With rotation injuries sprouting up like mushrooms--Randy Wolf may be done for the year, while Brad Penny and Derek Lowe narrowly escape DL stints--the Dodgers trade away their most productive third baseman for an overworked reliever, and spend the rest of their deadline arguing internally over which prospects to keep and which to deal without actually pulling the trigger. That this one's so obvious even Bill Plaschke gets it right is a sign that whatever the current regime's faults, they know how to deal in PR. Bad news: Jeff Kent strains a hammy after a .447/.500/.737 July.

8


Cubs
57-50
4-3
.544
Flat
Redheaded stepchild Matt Murton races home with the run that carries the Cubs into first place in the NL Central; they've overcome an 8.5 game lead since June 23rd. While the promotion of Murton is a good sign, this team's failure to further augment an outfield where Jacque Jones, Cliff Floyd, Felix Pie, and Angel Pagan have combined for -0.1 VORP may come back to haunt them. And then there's the still-wretched catching situation...

9


Braves
57-52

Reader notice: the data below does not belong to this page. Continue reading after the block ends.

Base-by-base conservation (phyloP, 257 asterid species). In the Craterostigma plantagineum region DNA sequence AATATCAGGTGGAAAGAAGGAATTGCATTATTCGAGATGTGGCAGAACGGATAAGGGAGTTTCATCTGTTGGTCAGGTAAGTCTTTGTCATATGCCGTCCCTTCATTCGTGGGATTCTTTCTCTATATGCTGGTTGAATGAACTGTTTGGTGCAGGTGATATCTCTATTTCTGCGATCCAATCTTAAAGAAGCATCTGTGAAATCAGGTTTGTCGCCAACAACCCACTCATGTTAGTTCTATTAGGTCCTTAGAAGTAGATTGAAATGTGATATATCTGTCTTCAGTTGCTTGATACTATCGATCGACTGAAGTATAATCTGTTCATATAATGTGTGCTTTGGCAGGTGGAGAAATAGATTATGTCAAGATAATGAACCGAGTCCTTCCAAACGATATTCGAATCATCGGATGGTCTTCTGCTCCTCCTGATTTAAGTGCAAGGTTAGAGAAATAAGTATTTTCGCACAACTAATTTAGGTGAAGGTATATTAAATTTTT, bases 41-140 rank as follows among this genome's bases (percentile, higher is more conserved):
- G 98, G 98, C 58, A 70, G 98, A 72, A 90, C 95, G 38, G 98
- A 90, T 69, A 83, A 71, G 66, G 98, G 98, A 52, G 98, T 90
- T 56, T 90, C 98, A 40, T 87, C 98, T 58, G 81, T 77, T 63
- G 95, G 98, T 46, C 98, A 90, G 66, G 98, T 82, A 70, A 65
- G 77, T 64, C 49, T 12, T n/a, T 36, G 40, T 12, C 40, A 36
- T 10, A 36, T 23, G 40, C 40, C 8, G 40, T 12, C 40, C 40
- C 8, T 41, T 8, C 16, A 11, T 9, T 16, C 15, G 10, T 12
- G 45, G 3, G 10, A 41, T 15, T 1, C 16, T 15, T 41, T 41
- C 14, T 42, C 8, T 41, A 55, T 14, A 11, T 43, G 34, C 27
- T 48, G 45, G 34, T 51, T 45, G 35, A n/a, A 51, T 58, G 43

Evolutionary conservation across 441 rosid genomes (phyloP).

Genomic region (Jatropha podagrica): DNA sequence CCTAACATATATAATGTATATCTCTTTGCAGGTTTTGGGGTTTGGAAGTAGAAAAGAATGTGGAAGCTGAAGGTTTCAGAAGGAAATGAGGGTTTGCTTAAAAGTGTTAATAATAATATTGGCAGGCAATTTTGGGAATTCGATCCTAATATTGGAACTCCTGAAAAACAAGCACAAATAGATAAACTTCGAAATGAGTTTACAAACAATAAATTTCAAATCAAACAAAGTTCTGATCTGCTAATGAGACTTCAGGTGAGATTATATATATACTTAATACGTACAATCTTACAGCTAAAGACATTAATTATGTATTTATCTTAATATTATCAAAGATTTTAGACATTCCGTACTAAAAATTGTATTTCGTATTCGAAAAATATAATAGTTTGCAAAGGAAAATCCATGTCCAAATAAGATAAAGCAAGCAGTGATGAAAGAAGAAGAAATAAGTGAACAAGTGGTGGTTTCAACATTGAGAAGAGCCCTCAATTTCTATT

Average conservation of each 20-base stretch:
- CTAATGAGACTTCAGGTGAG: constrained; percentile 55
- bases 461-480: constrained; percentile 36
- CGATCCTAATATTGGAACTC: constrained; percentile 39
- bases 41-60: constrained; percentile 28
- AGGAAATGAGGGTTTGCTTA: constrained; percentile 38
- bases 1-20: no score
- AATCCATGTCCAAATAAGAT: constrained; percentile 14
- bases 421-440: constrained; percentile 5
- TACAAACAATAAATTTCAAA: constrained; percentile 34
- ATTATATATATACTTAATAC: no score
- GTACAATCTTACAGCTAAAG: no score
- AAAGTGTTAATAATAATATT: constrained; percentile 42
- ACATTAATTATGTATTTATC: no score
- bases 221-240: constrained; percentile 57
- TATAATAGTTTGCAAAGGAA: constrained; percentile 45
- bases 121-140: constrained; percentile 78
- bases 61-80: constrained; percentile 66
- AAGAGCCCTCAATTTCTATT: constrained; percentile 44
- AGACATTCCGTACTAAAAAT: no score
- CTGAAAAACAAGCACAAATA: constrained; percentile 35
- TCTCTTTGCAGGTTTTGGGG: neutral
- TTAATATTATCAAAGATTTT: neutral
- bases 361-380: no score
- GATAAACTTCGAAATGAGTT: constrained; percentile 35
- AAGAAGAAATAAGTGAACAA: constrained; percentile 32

3-3
.540
Up
The deadline's biggest winners not only restock their bullpen, they land the big one in Mark Teixeira. In snagging Tex from Texas, John Schuerholz bets heavily on his track record in weeding the keepers from the cannon fodder, and while it will take years to see which of those prospects pan out, the slugger's arrival pays instant dividends.

10


Phillies
57-51
5-2
.535
Up
Fresh off a 9-1 sprint into the Wild Card picture, the Phils stand anything but Pat at the deadline, quickly acquiring Tadahito Iguchi to cover for the injured Chase Utley, patching a battered rotation with Kyle Lohse, and bolstering a beleaguered bullpen with battering Julio Mateo, all at a very minimal cost. Alas, injuries to Shane Victorino, Michael Bourn and team WXRL leader Ryan Madson swell their DL even further, though the just-returned Brett Myers gives them someone who can compare notes with Mateo.